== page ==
11. A method according to claim 2 wherein commercially pure silver is added to said adhesive in an amount of 10 to 20 wt. %.
12. A rapidly curing adhesive according to claim 5 wherein silver is present in an amount of 20 to 90 wt. %.
13. A method according to claim 6 wherein silver is added in amount of up to 20 wt. %.
14. A rapidly curing adhesive according to claim 1 wherein the tap density of the silver particles is 2 to 5 g/cc.
Description
CROSS REFERENCE TO RELATED APPLICATIONS

This application is a continuation of application Ser. No. 07-843,739 filed Feb. 28, 1992, now abandoned, and a continuation-in-part of application Ser. No. 07-602,504 filed Oct. 24, 1990 now U.S. Pat. No. 5,150,195.

FIELD OF THE INVENTION

The present invention relates to a rapidly curing adhesive for bonding a semiconductor device to a substrate, more particularly, to a cyanate ester-containing adhesive and to a method of reducing the curing time of a cyanate ester-containing adhesive.

BACKGROUND OF THE INVENTION

In my copending application Ser. No. 07/602,504 filed Oct. 24, 1990, U.S. Pat. No. 5,150,195 there is disclosed an adhesive formulation, suitable for bonding semiconductor devices to a substrate, which can be rapidly cured. Prior to the invention described in my aforementioned copending application, organic adhesive had been used to bond semiconductor devices to metal lead frames and other substrates. Typical die attach adhesives which had been used for this purpose include either epoxy or polyimide material and precious metal. The improved rapidly curing adhesive described in my copending application contains a cyanate ester, alkylphenol and metal curing catalyst. Adhesive formulations of the type described have the property of being able to be cured in a very short time at relatively low temperature, i.e., 5 minutes or less, at 200° C. This cyanate ester adhesive formulation generally includes 60 to 90 wt. % of an electrically and/or thermally conductive filler. Typical electrically conductive fillers useful in the formulation are silver or nickel.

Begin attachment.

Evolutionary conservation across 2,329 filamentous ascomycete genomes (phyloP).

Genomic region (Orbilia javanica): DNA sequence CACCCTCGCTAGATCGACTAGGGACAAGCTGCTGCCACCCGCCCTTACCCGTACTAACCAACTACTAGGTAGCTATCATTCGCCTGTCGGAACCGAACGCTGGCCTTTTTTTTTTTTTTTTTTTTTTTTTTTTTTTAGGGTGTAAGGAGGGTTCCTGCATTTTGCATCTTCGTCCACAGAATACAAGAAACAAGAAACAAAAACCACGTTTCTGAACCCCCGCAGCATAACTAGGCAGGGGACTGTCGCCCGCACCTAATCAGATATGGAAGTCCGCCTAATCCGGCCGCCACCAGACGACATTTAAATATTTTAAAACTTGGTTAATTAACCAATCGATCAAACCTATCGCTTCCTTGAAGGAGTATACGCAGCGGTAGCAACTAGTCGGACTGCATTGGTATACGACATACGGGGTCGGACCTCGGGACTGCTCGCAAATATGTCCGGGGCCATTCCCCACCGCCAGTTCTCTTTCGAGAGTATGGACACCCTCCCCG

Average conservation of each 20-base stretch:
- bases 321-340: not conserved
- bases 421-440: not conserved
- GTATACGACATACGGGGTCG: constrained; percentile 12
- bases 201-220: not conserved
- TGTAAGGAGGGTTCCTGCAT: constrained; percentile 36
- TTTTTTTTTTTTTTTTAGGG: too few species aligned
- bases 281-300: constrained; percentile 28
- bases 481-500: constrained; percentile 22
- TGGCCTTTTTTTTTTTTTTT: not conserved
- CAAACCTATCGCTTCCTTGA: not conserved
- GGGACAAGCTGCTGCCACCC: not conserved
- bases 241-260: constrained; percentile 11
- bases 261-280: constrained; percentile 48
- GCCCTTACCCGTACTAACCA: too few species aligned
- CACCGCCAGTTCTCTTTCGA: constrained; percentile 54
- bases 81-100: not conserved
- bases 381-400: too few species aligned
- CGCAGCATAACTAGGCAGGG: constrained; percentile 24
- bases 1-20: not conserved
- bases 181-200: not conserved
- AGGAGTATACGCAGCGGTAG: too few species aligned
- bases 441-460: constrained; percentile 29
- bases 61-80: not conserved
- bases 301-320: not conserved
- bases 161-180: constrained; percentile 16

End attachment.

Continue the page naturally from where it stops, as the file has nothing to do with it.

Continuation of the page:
I have now determined it is not necessary to include as much silver in the adhesive formulation and that a small but effective amount of silver may be incorporated in a cyanate ester-containing adhesive formulation to reduce the curing time at a temperature less than the glass transition temperature of the cyanate ester-containing adhesive. More particularly, I have discovered that as little as up to 15% to 20% of silver, present as either uncoated flake and powder particles or flake and powder particles coated with surfactants (as normally purchased commercially), can be effective to significantly reduce the curing time of a cyanate ester-containing adhesive when present with a curing co-catalyst such as an alkylphenol and/or a metal compound of, for example, cobalt. I have also discovered that co-curing catalysts may be omitted and that somewhat greater amounts of silver alone will function as a catalyst to achieve rapid curing when no curing co-catalyst is present.